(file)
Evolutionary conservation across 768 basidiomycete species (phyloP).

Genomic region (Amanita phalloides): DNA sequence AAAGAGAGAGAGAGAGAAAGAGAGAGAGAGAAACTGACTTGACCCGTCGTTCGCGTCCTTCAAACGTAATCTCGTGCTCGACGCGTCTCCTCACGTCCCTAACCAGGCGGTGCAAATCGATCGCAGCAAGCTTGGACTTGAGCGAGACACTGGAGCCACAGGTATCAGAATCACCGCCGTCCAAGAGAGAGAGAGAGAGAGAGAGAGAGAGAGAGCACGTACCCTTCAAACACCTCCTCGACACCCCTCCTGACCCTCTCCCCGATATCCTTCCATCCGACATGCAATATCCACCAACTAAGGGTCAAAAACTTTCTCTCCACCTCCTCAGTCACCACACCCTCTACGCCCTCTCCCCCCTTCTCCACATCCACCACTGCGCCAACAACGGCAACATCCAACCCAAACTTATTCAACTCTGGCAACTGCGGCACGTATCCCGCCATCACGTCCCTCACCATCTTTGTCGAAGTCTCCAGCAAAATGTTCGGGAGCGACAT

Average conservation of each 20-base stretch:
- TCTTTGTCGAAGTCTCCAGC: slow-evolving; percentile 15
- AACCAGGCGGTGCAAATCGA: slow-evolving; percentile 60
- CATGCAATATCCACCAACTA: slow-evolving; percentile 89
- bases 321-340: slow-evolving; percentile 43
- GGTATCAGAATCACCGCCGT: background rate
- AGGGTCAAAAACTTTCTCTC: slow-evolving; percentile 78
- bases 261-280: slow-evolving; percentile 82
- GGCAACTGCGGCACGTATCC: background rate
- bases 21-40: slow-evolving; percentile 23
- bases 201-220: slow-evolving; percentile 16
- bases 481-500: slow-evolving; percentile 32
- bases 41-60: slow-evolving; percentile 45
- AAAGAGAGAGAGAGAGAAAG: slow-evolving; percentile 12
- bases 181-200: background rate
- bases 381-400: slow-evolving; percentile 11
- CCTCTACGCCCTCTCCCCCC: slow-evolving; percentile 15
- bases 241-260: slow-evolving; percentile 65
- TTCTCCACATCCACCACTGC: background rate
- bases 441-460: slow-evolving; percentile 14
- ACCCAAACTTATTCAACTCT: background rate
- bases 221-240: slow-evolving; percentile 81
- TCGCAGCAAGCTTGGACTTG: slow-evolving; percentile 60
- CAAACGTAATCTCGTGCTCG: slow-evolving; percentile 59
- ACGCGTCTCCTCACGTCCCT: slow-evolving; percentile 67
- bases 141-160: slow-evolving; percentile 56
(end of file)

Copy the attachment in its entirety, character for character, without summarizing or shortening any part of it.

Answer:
Evolutionary conservation across 768 basidiomycete species (phyloP).

Genomic region (Amanita phalloides): DNA sequence AAAGAGAGAGAGAGAGAAAGAGAGAGAGAGAAACTGACTTGACCCGTCGTTCGCGTCCTTCAAACGTAATCTCGTGCTCGACGCGTCTCCTCACGTCCCTAACCAGGCGGTGCAAATCGATCGCAGCAAGCTTGGACTTGAGCGAGACACTGGAGCCACAGGTATCAGAATCACCGCCGTCCAAGAGAGAGAGAGAGAGAGAGAGAGAGAGAGAGCACGTACCCTTCAAACACCTCCTCGACACCCCTCCTGACCCTCTCCCCGATATCCTTCCATCCGACATGCAATATCCACCAACTAAGGGTCAAAAACTTTCTCTCCACCTCCTCAGTCACCACACCCTCTACGCCCTCTCCCCCCTTCTCCACATCCACCACTGCGCCAACAACGGCAACATCCAACCCAAACTTATTCAACTCTGGCAACTGCGGCACGTATCCCGCCATCACGTCCCTCACCATCTTTGTCGAAGTCTCCAGCAAAATGTTCGGGAGCGACAT

Average conservation of each 20-base stretch:
- TCTTTGTCGAAGTCTCCAGC: slow-evolving; percentile 15
- AACCAGGCGGTGCAAATCGA: slow-evolving; percentile 60
- CATGCAATATCCACCAACTA: slow-evolving; percentile 89
- bases 321-340: slow-evolving; percentile 43
- GGTATCAGAATCACCGCCGT: background rate
- AGGGTCAAAAACTTTCTCTC: slow-evolving; percentile 78
- bases 261-280: slow-evolving; percentile 82
- GGCAACTGCGGCACGTATCC: background rate
- bases 21-40: slow-evolving; percentile 23
- bases 201-220: slow-evolving; percentile 16
- bases 481-500: slow-evolving; percentile 32
- bases 41-60: slow-evolving; percentile 45
- AAAGAGAGAGAGAGAGAAAG: slow-evolving; percentile 12
- bases 181-200: background rate
- bases 381-400: slow-evolving; percentile 11
- CCTCTACGCCCTCTCCCCCC: slow-evolving; percentile 15
- bases 241-260: slow-evolving; percentile 65
- TTCTCCACATCCACCACTGC: background rate
- bases 441-460: slow-evolving; percentile 14
- ACCCAAACTTATTCAACTCT: background rate
- bases 221-240: slow-evolving; percentile 81
- TCGCAGCAAGCTTGGACTTG: slow-evolving; percentile 60
- CAAACGTAATCTCGTGCTCG: slow-evolving; percentile 59
- ACGCGTCTCCTCACGTCCCT: slow-evolving; percentile 67
- bases 141-160: slow-evolving; percentile 56